Why Boring Is No Longer Beautiful in Stocks

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Strategies that have protected investors in past selloffs aren't doing so now. In a rising-rate environment (https://www.wsj.com/articles/some-investors-shun-longer-dated-bonds-as-duration-risk-rises-1518085831), investors need torethink where to seek shelter.

A selection of eight of the largest exchange-traded funds with strategies generally regarded as "defensive"--includingtwo so-called low volatility ETFs, four high-dividend or dividend-appreciation ETFs, a consumer-staples fund and autilities fund--have for the most part declined sharply over the past week.

Granted, they had slightly outperformed the market, declining by an average 7.3% over the period compared with an 8.5%decline in the S&P 500 through Thursday's close. But customers are unlikely to be satisfied with that kind ofperformance from products sold to them as safe. Strikingly, among the worst performers have been the so-called lowvolatility funds (https://www.wsj.com/articles/the-problem-with-low-vol-stock-funds-1465178521).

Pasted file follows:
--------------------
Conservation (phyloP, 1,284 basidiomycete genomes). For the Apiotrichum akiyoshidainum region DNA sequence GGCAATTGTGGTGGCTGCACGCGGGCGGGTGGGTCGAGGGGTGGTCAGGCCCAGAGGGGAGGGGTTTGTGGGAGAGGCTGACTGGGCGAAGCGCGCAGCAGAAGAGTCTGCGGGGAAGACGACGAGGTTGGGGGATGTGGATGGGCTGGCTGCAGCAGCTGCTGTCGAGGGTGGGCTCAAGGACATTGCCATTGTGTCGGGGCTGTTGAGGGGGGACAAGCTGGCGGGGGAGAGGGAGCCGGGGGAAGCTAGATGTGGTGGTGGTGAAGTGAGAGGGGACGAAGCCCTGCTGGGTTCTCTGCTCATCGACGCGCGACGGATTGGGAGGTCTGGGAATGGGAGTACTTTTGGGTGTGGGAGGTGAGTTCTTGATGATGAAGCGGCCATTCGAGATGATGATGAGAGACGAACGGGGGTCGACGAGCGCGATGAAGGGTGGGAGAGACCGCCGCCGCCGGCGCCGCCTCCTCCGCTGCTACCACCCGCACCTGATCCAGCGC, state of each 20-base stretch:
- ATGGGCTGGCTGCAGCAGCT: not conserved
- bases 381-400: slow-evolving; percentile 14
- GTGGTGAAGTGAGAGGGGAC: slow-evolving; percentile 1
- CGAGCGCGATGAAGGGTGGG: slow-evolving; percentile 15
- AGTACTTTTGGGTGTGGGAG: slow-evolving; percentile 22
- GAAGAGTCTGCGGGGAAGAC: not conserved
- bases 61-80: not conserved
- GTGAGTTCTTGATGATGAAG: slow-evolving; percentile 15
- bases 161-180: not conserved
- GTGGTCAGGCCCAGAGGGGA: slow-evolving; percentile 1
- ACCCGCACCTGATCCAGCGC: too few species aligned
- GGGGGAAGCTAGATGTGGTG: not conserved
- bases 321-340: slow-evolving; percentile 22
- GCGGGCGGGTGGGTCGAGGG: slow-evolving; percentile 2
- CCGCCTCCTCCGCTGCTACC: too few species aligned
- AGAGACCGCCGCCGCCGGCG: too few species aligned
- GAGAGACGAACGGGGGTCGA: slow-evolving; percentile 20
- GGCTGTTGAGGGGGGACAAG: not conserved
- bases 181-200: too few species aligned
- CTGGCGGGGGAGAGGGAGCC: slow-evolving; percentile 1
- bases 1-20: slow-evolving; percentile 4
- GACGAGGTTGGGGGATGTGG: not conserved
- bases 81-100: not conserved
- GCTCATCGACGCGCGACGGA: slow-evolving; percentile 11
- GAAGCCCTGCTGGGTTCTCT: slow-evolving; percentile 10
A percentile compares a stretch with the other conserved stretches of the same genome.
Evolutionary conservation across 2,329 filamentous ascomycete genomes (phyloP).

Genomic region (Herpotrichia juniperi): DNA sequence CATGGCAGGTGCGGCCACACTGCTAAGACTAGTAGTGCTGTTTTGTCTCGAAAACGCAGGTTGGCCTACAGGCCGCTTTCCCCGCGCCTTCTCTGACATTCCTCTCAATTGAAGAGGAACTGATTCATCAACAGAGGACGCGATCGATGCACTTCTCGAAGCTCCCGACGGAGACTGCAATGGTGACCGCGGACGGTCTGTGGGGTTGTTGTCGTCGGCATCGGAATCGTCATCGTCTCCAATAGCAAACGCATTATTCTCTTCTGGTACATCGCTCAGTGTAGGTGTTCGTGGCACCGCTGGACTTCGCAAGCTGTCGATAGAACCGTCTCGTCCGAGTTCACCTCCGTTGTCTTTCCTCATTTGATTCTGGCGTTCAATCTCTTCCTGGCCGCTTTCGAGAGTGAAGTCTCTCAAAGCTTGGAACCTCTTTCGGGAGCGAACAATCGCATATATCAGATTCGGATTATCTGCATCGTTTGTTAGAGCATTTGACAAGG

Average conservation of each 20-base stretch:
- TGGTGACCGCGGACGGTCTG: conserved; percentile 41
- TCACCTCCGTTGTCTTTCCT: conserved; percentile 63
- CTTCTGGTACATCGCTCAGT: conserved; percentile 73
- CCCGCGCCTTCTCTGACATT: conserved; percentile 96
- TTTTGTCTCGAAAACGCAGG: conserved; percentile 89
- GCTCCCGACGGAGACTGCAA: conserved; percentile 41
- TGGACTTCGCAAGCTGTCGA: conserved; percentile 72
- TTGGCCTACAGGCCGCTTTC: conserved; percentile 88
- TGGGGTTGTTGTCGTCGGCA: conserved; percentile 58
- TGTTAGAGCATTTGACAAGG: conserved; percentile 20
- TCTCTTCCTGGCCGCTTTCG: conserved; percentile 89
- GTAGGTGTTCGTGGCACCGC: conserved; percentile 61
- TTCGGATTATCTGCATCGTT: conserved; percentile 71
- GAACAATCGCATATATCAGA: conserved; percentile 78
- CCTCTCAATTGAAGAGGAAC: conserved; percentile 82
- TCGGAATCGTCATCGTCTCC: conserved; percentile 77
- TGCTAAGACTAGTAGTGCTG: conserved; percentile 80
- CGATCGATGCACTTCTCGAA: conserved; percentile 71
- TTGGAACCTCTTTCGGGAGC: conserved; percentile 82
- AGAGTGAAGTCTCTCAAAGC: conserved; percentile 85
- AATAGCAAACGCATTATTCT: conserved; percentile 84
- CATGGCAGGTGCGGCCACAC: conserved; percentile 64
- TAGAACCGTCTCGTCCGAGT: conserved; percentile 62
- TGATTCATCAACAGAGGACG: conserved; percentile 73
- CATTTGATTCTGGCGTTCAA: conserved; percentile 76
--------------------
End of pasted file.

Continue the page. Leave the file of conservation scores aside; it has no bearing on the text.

Consider BlackRock(BLK)'s iShares Minimum Volatility U.S. ETF, with $13.9 billion under management. It has fallen 7.8%in a week. That doesn't feel like "minimum volatility," regardless of what the broader market has done. Put simply,these funds aren't living up to their promise, letting investors down.

All these defensive funds have something in common--they tend to have high concentrations in sectors such as consumerstaples, utilities and other high-dividend payers. The individual stocks these funds invest in are viewed as "bond-like"by investors for their steady businesses and high, dependable dividend yields.

This style of investing generally does well during an economic downturn or a market panic. But it tends not to do sowell in a rising interest-rate environment. That is a problem at the moment because rising interest rates are a maincause of the current selloff.

When actual bonds start paying decent rates, the appeal of bond-like equities fades. Currently, with the 10-year U.S.Treasury yielding 2.83%, only three of the eight defensive ETFs now boast a higher yield.

If rates keep rising, this defense won't hold.

Write to Aaron Back at aaron.back@wsj.com (mailto:aaron.back@wsj.com)

-Aaron Back; 415-439-6400; AskNewswires@dowjones.com